WHIT STILLMAN: SOCIAL LIGHT Image

Fans of Whit Stillman’s films should already suspect this: the guy can talk. He speaks in a literate, thoughtful, I’ve-read-way-too-much-English-Lit way. He is more likely to reference a classic text than a classic TV show, and actually finds uses for the word “treacly” in normal coversations. One gets the sense that although he travels in higher social circles nowadays (Stanley Kubrick asked him to take a meeting), it wasn’t always that way.
In a brewery in the heart of Dallas, Texas, Stillman talked recently about his new film, “The Last Days of Disco,” starring Chloe Sevigny, Kate Beckinsale, Robert Sean Leonard, and Stillman mainstay Chris Eigeman. Here’s the skinny.
[ Is “The Last Days of Disco” supposed to be a companion piece to “Metropolitan” and “Barcelona” ] ^ It began its life as a separate film and it ended as a separate film, but it does have the characters from those films popping up in the club. It’s our sort of concession to celebrity culture. So instead of having actors play Liza Minelli and Andy Warhol, we have characters from other films coming to see how popular this place is. Ted Boynton from “Barcelona” was thrilled to get into the club. It was also about closure — the idea that this was the last film of three that I was making. My other films will be much different. There is something about connecting the films tangentially through this one, though a lot of people don’t notice anything until the end credits. A lot of this film is about the nexus of people coming from different places. They come from different states and they live in Manhattan for five years, and then they go back to where they came from. ^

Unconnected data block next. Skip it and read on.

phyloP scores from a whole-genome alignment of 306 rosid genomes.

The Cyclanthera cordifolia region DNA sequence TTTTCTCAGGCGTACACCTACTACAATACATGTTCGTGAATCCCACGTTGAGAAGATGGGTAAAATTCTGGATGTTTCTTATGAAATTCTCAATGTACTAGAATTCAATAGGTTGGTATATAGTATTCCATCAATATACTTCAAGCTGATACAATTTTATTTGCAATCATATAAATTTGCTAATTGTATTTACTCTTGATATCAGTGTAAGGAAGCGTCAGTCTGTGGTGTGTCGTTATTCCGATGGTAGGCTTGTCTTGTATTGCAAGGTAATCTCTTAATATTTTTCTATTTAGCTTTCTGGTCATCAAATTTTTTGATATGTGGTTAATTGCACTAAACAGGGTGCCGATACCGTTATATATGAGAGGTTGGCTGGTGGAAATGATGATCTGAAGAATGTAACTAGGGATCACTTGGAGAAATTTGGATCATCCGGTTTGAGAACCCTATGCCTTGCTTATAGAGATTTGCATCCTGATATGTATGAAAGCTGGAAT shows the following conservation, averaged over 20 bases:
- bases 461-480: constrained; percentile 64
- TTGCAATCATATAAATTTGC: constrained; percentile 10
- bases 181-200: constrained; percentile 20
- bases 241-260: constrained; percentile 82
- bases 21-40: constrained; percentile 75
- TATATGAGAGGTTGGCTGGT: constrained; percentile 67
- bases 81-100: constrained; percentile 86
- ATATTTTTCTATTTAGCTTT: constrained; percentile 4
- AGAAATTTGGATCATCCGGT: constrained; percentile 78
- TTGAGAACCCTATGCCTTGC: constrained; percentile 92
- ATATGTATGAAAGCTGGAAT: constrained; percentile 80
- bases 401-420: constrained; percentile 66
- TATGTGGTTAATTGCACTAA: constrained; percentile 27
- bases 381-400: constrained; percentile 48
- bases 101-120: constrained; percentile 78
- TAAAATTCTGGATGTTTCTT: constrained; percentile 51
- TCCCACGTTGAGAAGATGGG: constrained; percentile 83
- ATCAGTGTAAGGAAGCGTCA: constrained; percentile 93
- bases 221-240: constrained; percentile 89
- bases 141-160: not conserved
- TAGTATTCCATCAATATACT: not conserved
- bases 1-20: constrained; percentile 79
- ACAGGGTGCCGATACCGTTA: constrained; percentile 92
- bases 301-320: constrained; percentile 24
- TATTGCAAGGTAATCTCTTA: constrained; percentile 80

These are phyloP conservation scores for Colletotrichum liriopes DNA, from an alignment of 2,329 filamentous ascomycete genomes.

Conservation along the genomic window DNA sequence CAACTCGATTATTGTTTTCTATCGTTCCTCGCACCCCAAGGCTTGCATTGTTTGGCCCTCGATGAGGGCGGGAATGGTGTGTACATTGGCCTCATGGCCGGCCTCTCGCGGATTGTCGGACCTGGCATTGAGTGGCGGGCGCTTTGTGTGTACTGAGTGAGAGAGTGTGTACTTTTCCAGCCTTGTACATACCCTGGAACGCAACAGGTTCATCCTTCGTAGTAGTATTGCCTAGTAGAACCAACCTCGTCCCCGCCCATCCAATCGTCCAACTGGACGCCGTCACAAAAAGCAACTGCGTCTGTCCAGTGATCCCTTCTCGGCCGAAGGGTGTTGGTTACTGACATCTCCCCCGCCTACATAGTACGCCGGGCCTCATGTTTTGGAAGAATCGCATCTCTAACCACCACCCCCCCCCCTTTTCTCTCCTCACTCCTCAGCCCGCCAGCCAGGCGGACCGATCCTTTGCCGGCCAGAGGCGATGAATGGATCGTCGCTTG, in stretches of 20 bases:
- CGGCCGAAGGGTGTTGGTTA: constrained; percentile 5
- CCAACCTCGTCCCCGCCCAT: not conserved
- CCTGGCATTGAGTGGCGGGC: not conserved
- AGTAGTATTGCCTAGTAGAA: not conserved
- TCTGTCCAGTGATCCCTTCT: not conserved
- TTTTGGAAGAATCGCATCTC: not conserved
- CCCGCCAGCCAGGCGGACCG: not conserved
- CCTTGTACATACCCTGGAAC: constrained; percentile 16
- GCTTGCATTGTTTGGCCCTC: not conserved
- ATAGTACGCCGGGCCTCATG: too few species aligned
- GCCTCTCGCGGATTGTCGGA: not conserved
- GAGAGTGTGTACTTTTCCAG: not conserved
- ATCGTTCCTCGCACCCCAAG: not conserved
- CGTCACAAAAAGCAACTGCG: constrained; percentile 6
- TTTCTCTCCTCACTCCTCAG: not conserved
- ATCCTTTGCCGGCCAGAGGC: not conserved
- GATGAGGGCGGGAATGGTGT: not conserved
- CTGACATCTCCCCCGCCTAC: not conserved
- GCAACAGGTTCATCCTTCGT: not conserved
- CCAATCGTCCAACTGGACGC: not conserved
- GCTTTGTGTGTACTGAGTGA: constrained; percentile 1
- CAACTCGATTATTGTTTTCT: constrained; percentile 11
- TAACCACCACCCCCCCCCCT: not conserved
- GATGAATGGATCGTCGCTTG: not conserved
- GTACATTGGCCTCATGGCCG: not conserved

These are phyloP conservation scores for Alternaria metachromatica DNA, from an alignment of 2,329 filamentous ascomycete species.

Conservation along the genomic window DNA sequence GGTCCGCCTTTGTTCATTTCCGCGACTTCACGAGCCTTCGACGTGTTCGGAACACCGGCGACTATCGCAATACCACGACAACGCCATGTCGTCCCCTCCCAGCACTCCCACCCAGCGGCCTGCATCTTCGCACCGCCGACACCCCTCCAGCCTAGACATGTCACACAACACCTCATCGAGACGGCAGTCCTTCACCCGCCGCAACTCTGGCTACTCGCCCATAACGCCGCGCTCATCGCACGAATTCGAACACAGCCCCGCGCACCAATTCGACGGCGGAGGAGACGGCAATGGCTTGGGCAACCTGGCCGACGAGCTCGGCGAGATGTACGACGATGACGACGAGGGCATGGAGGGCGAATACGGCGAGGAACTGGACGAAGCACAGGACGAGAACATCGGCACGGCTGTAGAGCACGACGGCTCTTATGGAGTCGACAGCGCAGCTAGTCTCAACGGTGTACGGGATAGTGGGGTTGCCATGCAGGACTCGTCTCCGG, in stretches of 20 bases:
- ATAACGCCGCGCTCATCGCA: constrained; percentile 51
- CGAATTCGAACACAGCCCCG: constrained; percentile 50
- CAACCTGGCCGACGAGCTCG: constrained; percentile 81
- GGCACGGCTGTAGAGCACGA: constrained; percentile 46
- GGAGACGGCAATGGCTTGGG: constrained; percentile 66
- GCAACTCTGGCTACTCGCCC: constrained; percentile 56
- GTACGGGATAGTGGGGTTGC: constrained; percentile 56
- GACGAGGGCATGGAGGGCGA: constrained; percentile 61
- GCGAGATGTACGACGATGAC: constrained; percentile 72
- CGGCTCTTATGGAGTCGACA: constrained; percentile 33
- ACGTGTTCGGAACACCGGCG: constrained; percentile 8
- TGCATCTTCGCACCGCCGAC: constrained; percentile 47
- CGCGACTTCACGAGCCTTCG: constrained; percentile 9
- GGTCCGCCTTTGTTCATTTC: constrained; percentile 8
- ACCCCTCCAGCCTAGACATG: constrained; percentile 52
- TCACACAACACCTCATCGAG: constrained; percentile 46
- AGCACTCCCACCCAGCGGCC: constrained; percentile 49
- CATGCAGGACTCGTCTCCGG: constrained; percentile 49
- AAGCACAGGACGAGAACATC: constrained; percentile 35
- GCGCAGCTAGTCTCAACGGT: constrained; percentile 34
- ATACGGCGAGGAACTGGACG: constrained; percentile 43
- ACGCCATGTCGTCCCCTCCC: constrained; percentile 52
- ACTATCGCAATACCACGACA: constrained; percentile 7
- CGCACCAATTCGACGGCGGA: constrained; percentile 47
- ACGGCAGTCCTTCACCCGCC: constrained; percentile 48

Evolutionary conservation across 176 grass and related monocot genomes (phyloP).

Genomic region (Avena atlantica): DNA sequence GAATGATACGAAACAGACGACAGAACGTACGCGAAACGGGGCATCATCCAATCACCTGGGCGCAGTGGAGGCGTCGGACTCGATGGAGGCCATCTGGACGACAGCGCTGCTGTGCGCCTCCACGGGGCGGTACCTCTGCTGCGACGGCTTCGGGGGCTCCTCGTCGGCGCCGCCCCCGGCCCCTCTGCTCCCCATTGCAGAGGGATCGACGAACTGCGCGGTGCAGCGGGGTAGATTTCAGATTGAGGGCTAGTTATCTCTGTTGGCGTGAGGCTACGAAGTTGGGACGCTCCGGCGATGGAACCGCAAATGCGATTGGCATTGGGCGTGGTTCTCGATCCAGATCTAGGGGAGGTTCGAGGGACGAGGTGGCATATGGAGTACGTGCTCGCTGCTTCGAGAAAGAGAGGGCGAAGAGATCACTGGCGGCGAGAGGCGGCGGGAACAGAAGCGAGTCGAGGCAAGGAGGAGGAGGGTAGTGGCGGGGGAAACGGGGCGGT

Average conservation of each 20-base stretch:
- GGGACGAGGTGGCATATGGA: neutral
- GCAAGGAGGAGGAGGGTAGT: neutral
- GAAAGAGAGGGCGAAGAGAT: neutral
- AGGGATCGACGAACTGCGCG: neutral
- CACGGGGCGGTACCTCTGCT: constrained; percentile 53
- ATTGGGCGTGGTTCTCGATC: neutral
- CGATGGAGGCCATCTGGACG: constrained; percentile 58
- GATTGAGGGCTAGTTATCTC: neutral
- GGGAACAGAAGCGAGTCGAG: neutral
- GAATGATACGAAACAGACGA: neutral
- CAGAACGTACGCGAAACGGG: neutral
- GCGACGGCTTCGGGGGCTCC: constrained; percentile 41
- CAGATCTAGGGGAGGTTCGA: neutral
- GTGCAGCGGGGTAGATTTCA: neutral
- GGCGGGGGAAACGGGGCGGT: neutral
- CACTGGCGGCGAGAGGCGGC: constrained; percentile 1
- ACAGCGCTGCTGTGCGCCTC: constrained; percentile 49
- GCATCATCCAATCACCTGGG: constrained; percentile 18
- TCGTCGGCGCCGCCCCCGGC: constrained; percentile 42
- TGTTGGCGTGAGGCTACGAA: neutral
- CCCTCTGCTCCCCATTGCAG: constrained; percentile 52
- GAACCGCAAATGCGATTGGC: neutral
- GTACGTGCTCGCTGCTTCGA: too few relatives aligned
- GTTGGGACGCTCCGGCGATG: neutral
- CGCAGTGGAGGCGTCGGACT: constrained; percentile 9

[ How many drafts of the script were there? ] ^ I do sort of unlimited drafts of the first half. I’m just constantly rewriting. Theoretically it would be good to get to the end and then come back, but if I’m really unhappy with stuff in the first half — if it’s an unsound foundation — I don’t want to be doing riffs on a lot of stuff I’m going to take out later. So I spend tons of time on the first half, then the second half comes much faster. I think I’ll be able to write faster next time thanks to a junior lawyer at Castle Rock. He saw my contract and slipped in a deadline that wasn’t supposed to be there. The lawyer representing our production company said “What’s this? That wasn’t agreed to!” And I said “Please, leave it in!” ^
[ What is it about disco that interests you? ] ^ Disco was a time when people congregated socially in one place. You really would go to a place and run into people from different groups. It was a mass phenomenon. In Manhattan there were set places where everyone would try to go. In the ’80s styles changed, so things from the late ’70s did start to look pretty weird and funky through our eyes. It was that sort of cartoon version — I think it’s overstated in that sort of Brady Bunch, first-part-of-“Boogie-Nights” way, etc. In the early ’80s there was some cool stuff going on. It reminded me of the way the world was supposed to be. I mean, I was ten in 1962, and that’s when I became aware of things and it seems like that’s the way the world should always be. And then suddenly in the early ’80s, those styles of the early ’60s came back in a lot of ways. It seemed to me like an attractive period — it was no longer the ’70s. And so stylistically it was appealing, and so was the idea of the disco period ending. There’s something about that — the winding down of something. But the real heart of the story is just that congregational moment where people from everywhere seemed to be congregating in the big city. ^